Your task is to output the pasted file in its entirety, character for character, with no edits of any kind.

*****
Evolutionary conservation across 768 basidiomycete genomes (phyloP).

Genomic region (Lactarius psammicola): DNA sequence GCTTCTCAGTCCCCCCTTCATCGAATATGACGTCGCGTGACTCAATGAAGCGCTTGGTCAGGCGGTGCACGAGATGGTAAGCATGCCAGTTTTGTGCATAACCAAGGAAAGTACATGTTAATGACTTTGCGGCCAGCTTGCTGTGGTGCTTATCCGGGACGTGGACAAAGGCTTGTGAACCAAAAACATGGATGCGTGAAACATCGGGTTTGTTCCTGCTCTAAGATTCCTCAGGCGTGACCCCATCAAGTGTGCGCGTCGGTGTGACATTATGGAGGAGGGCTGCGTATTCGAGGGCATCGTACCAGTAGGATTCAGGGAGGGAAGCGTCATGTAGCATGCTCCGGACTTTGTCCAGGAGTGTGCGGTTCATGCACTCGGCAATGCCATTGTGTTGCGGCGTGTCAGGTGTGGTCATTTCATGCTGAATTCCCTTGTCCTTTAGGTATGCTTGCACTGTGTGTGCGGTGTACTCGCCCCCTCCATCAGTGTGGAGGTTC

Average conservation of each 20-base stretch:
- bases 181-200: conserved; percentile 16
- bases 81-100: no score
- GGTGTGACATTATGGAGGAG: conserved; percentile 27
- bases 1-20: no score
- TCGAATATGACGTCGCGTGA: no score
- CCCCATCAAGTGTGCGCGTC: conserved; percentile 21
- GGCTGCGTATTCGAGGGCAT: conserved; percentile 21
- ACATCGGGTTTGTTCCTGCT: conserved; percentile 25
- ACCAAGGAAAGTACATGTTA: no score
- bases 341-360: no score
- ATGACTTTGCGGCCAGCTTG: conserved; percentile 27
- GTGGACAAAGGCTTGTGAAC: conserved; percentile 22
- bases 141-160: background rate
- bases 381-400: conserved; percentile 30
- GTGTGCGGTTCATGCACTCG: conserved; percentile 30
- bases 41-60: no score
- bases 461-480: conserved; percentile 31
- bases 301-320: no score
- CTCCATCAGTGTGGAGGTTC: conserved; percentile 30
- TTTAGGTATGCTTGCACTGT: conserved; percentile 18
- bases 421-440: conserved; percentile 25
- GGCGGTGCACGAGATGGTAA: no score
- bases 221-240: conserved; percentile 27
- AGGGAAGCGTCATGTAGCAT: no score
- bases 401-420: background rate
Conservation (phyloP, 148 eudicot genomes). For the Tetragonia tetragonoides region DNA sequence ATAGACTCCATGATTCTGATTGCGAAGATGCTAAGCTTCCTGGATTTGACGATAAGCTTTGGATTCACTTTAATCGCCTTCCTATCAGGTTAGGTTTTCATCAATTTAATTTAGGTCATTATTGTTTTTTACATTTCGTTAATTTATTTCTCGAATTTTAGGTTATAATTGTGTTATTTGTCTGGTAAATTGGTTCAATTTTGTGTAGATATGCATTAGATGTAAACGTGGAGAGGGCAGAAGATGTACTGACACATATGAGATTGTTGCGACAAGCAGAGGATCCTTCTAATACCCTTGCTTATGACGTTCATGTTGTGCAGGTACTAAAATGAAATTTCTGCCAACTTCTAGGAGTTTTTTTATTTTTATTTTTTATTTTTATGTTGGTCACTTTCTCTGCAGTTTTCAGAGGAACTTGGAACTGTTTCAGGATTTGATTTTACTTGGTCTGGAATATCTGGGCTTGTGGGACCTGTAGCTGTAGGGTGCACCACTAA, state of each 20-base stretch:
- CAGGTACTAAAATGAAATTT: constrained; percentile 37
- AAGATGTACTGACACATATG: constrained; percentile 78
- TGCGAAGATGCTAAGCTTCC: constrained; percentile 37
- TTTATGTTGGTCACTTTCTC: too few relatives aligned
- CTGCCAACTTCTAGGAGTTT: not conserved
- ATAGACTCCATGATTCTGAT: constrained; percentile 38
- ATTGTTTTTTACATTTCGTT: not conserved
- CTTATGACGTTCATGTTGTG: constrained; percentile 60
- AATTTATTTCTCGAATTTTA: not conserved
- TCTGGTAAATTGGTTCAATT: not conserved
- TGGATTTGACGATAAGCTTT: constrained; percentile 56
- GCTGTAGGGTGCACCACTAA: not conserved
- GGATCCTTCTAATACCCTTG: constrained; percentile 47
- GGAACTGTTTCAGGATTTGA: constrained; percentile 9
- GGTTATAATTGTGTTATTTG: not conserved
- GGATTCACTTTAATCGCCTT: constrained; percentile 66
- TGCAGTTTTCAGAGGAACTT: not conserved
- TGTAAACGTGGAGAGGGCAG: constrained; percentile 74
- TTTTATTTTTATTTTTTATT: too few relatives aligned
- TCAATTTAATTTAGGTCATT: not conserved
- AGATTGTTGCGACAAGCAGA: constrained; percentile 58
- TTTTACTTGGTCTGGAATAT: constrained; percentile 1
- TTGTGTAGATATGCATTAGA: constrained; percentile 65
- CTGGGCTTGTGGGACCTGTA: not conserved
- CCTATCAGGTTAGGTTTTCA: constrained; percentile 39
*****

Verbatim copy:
Evolutionary conservation across 768 basidiomycete genomes (phyloP).

Genomic region (Lactarius psammicola): DNA sequence GCTTCTCAGTCCCCCCTTCATCGAATATGACGTCGCGTGACTCAATGAAGCGCTTGGTCAGGCGGTGCACGAGATGGTAAGCATGCCAGTTTTGTGCATAACCAAGGAAAGTACATGTTAATGACTTTGCGGCCAGCTTGCTGTGGTGCTTATCCGGGACGTGGACAAAGGCTTGTGAACCAAAAACATGGATGCGTGAAACATCGGGTTTGTTCCTGCTCTAAGATTCCTCAGGCGTGACCCCATCAAGTGTGCGCGTCGGTGTGACATTATGGAGGAGGGCTGCGTATTCGAGGGCATCGTACCAGTAGGATTCAGGGAGGGAAGCGTCATGTAGCATGCTCCGGACTTTGTCCAGGAGTGTGCGGTTCATGCACTCGGCAATGCCATTGTGTTGCGGCGTGTCAGGTGTGGTCATTTCATGCTGAATTCCCTTGTCCTTTAGGTATGCTTGCACTGTGTGTGCGGTGTACTCGCCCCCTCCATCAGTGTGGAGGTTC

Average conservation of each 20-base stretch:
- bases 181-200: conserved; percentile 16
- bases 81-100: no score
- GGTGTGACATTATGGAGGAG: conserved; percentile 27
- bases 1-20: no score
- TCGAATATGACGTCGCGTGA: no score
- CCCCATCAAGTGTGCGCGTC: conserved; percentile 21
- GGCTGCGTATTCGAGGGCAT: conserved; percentile 21
- ACATCGGGTTTGTTCCTGCT: conserved; percentile 25
- ACCAAGGAAAGTACATGTTA: no score
- bases 341-360: no score
- ATGACTTTGCGGCCAGCTTG: conserved; percentile 27
- GTGGACAAAGGCTTGTGAAC: conserved; percentile 22
- bases 141-160: background rate
- bases 381-400: conserved; percentile 30
- GTGTGCGGTTCATGCACTCG: conserved; percentile 30
- bases 41-60: no score
- bases 461-480: conserved; percentile 31
- bases 301-320: no score
- CTCCATCAGTGTGGAGGTTC: conserved; percentile 30
- TTTAGGTATGCTTGCACTGT: conserved; percentile 18
- bases 421-440: conserved; percentile 25
- GGCGGTGCACGAGATGGTAA: no score
- bases 221-240: conserved; percentile 27
- AGGGAAGCGTCATGTAGCAT: no score
- bases 401-420: background rate
Conservation (phyloP, 148 eudicot genomes). For the Tetragonia tetragonoides region DNA sequence ATAGACTCCATGATTCTGATTGCGAAGATGCTAAGCTTCCTGGATTTGACGATAAGCTTTGGATTCACTTTAATCGCCTTCCTATCAGGTTAGGTTTTCATCAATTTAATTTAGGTCATTATTGTTTTTTACATTTCGTTAATTTATTTCTCGAATTTTAGGTTATAATTGTGTTATTTGTCTGGTAAATTGGTTCAATTTTGTGTAGATATGCATTAGATGTAAACGTGGAGAGGGCAGAAGATGTACTGACACATATGAGATTGTTGCGACAAGCAGAGGATCCTTCTAATACCCTTGCTTATGACGTTCATGTTGTGCAGGTACTAAAATGAAATTTCTGCCAACTTCTAGGAGTTTTTTTATTTTTATTTTTTATTTTTATGTTGGTCACTTTCTCTGCAGTTTTCAGAGGAACTTGGAACTGTTTCAGGATTTGATTTTACTTGGTCTGGAATATCTGGGCTTGTGGGACCTGTAGCTGTAGGGTGCACCACTAA, state of each 20-base stretch:
- CAGGTACTAAAATGAAATTT: constrained; percentile 37
- AAGATGTACTGACACATATG: constrained; percentile 78
- TGCGAAGATGCTAAGCTTCC: constrained; percentile 37
- TTTATGTTGGTCACTTTCTC: too few relatives aligned
- CTGCCAACTTCTAGGAGTTT: not conserved
- ATAGACTCCATGATTCTGAT: constrained; percentile 38
- ATTGTTTTTTACATTTCGTT: not conserved
- CTTATGACGTTCATGTTGTG: constrained; percentile 60
- AATTTATTTCTCGAATTTTA: not conserved
- TCTGGTAAATTGGTTCAATT: not conserved
- TGGATTTGACGATAAGCTTT: constrained; percentile 56
- GCTGTAGGGTGCACCACTAA: not conserved
- GGATCCTTCTAATACCCTTG: constrained; percentile 47
- GGAACTGTTTCAGGATTTGA: constrained; percentile 9
- GGTTATAATTGTGTTATTTG: not conserved
- GGATTCACTTTAATCGCCTT: constrained; percentile 66
- TGCAGTTTTCAGAGGAACTT: not conserved
- TGTAAACGTGGAGAGGGCAG: constrained; percentile 74
- TTTTATTTTTATTTTTTATT: too few relatives aligned
- TCAATTTAATTTAGGTCATT: not conserved
- AGATTGTTGCGACAAGCAGA: constrained; percentile 58
- TTTTACTTGGTCTGGAATAT: constrained; percentile 1
- TTGTGTAGATATGCATTAGA: constrained; percentile 65
- CTGGGCTTGTGGGACCTGTA: not conserved
- CCTATCAGGTTAGGTTTTCA: constrained; percentile 39